The Leaving Cert does not define who I am

THIS is a strange piece to write. It feels as though I’m about to intertwine both an ending and a beginning into one messy, emotional jumble. 

It’s odd to think that nearly two years ago I sat in my room, apprehensively writing about what I thought fifth year would be like. Right now, though, I’m smack dab in the middle of my Leaving Cert. In fact as you read this, I’m done, and about to sprawl shamelessly out under the sun.

Compared to the last 10 months, the Leaving Cert itself was a little anticlimactic. I’m not even going to think about saying it was in any way easy, but I didn’t have to fight off lions with my bare hands while conjugating irregular Japanese verbs like I assumed on some subconscious level I would. It was an exam, one I prepared for and took seriously, and will (hopefully) do OK in.

I have measured out my self-worth with my grades for as long as I can remember. If I got good grades, then I was acceptable as a human being. I’ve been grappling with that mentality this year though, mostly because of how mind-bogglingly unfair the Leaving Cert is. All those thirteen-hour-long days of study could come to absolutely squat if the exam paper is, for want of a better term, mean. If I panic on the day (and believe me, I did) and half the information I had in my head jumps out the window, then what? Try again next year?

I started sixth year with the intention of having absolutely no regrets. I watched a lot of my friends get where they wanted to go last August, and I wanted to make sure that I would be in the same position. I have probably worked harder this year than I have any other school year, in fact probably all of them combined.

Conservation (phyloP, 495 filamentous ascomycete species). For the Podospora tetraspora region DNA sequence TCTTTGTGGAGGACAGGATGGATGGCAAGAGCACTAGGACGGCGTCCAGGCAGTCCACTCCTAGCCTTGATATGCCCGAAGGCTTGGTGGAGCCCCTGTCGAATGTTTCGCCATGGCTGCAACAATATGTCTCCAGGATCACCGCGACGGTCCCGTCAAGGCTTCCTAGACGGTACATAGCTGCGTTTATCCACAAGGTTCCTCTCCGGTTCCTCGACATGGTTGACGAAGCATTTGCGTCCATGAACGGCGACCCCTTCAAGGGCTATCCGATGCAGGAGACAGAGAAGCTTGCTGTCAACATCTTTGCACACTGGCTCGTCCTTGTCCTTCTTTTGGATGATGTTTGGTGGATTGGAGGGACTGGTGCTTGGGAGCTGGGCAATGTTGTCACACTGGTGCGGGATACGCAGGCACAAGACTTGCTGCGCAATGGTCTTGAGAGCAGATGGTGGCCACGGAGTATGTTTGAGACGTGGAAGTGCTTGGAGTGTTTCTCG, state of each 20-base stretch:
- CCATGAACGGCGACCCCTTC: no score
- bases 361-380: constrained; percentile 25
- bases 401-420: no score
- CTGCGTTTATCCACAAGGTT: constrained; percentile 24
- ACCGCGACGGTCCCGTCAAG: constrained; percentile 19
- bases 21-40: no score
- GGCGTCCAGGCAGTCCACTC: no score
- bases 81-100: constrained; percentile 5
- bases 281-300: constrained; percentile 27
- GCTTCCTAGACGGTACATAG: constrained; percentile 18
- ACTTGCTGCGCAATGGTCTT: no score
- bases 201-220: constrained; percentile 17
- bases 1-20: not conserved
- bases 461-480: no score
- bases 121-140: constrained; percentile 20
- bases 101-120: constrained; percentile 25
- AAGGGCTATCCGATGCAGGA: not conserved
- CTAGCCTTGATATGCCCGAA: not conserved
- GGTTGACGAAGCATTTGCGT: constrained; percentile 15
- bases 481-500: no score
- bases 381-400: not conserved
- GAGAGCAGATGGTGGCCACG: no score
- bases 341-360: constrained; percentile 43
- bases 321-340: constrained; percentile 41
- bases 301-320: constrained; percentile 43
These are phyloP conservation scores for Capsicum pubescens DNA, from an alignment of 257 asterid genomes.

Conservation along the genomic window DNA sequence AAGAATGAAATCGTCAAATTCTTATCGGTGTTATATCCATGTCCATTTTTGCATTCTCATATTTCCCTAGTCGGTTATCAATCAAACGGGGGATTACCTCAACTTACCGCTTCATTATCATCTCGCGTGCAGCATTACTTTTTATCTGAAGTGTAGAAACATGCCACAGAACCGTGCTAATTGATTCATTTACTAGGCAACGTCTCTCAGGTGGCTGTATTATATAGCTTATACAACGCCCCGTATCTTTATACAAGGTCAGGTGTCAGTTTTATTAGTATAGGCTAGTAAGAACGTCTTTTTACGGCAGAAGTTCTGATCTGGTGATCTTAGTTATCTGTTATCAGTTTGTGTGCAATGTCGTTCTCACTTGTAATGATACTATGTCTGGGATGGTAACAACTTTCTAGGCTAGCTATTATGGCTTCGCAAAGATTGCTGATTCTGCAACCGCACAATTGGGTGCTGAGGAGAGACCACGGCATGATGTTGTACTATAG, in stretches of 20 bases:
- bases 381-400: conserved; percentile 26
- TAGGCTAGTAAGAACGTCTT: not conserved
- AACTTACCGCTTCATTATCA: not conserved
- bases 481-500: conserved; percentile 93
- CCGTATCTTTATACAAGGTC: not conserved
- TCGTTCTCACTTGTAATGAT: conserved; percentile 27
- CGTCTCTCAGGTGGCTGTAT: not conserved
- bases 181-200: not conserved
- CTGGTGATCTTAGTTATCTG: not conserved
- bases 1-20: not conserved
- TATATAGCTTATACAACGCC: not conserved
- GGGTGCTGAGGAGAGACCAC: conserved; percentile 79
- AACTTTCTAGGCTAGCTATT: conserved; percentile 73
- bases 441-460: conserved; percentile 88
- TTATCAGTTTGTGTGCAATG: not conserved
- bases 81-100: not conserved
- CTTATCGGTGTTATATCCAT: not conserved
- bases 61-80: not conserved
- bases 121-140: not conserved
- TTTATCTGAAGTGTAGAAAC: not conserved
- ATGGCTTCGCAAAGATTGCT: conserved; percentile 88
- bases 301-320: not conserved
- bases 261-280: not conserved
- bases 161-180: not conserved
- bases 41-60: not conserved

However, that doesn’t mean I’m not going to fail a subject. It doesn’t mean I’m going to get the points I need. It just means I tried to.

And that’s a scary thought — because I’ve put my very best effort into this year, if I “fail”, then my best wasn’t good enough. Honestly, though? I think I’m okay with that.

I’ve matured exponentially these past two years. It’s been difficult; I feel like I’ve challenged every moral I possess, I’ve learned about people and about myself, I published an actual piece of writing in an actual newspaper, and now I’m (fingers-crossed) about to start college. I look back at myself from six months ago and barely recognise who I see. It’s phenomenal.

The Leaving Cert, and my grades, do not define who I am. I’m going to be a writer even if I can’t do a decent five-page essay on TS Eliot. This is not the end.

That said, this is my very last article in this column, so it kind of is the end. But I hope we all get the new beginning we’ve been hoping for. Good luck guys.

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